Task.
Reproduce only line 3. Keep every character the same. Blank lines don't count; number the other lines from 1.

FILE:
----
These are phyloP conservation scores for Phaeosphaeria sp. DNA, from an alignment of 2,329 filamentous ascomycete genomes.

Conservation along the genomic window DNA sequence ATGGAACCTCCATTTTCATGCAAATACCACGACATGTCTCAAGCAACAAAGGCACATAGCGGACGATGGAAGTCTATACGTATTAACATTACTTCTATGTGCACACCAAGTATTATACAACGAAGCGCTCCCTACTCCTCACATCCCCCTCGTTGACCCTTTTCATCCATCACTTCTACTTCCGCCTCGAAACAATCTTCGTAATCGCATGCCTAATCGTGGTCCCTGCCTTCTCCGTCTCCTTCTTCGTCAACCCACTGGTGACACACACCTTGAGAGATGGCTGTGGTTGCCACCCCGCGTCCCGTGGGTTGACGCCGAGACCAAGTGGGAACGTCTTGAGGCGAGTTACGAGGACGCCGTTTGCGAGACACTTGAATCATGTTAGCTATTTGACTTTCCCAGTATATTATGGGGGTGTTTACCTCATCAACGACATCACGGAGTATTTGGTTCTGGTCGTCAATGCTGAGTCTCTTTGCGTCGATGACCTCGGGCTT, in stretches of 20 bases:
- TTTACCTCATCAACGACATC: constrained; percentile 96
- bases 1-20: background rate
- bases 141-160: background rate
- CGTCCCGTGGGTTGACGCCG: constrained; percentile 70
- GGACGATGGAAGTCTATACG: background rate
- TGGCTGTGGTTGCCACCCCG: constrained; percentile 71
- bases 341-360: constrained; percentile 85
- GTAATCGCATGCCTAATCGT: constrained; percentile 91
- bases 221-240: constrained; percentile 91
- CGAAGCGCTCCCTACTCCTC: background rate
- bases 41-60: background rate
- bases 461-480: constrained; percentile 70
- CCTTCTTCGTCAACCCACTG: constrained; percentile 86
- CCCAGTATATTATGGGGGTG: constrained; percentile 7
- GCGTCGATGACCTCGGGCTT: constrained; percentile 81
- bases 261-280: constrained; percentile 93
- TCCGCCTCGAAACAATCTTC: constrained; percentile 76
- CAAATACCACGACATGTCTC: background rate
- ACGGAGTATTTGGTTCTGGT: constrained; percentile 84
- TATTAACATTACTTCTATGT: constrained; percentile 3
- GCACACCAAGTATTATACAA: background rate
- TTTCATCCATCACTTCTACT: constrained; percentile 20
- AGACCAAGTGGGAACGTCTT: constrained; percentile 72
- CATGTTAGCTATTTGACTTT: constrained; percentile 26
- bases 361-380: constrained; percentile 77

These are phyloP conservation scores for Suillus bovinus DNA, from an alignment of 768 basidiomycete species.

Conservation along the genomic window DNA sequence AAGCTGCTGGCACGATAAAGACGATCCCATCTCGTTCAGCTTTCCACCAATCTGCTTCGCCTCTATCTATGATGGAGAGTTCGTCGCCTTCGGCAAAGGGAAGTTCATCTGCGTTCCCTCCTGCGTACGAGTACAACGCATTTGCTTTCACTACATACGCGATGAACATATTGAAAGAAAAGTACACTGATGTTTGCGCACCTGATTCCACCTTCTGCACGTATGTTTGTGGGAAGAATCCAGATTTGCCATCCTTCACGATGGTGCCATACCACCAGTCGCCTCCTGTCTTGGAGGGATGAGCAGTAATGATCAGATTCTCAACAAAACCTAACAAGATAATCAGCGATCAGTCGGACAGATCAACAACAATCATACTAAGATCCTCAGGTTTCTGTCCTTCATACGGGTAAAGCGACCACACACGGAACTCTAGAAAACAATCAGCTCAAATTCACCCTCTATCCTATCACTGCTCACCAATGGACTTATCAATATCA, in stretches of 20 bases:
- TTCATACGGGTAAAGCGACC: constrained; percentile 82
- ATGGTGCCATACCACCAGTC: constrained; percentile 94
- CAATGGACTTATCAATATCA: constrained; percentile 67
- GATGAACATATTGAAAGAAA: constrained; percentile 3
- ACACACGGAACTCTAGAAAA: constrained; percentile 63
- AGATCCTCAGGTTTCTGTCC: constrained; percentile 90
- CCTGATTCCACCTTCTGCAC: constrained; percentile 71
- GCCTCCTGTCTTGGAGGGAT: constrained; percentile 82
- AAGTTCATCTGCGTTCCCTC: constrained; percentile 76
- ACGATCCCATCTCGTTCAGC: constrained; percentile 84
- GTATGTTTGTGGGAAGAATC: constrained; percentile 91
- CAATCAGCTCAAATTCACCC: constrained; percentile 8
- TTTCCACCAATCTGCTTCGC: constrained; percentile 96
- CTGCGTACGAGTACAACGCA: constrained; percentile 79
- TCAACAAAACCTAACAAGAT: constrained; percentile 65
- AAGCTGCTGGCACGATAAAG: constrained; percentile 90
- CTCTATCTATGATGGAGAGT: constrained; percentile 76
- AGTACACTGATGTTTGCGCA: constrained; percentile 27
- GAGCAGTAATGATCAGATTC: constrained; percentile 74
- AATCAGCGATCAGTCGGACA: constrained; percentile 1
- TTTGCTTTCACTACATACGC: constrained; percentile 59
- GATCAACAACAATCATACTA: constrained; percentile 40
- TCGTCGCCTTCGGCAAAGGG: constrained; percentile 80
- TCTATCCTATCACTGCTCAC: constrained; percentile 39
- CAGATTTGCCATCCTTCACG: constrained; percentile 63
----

- TTTACCTCATCAACGACATC: constrained; percentile 96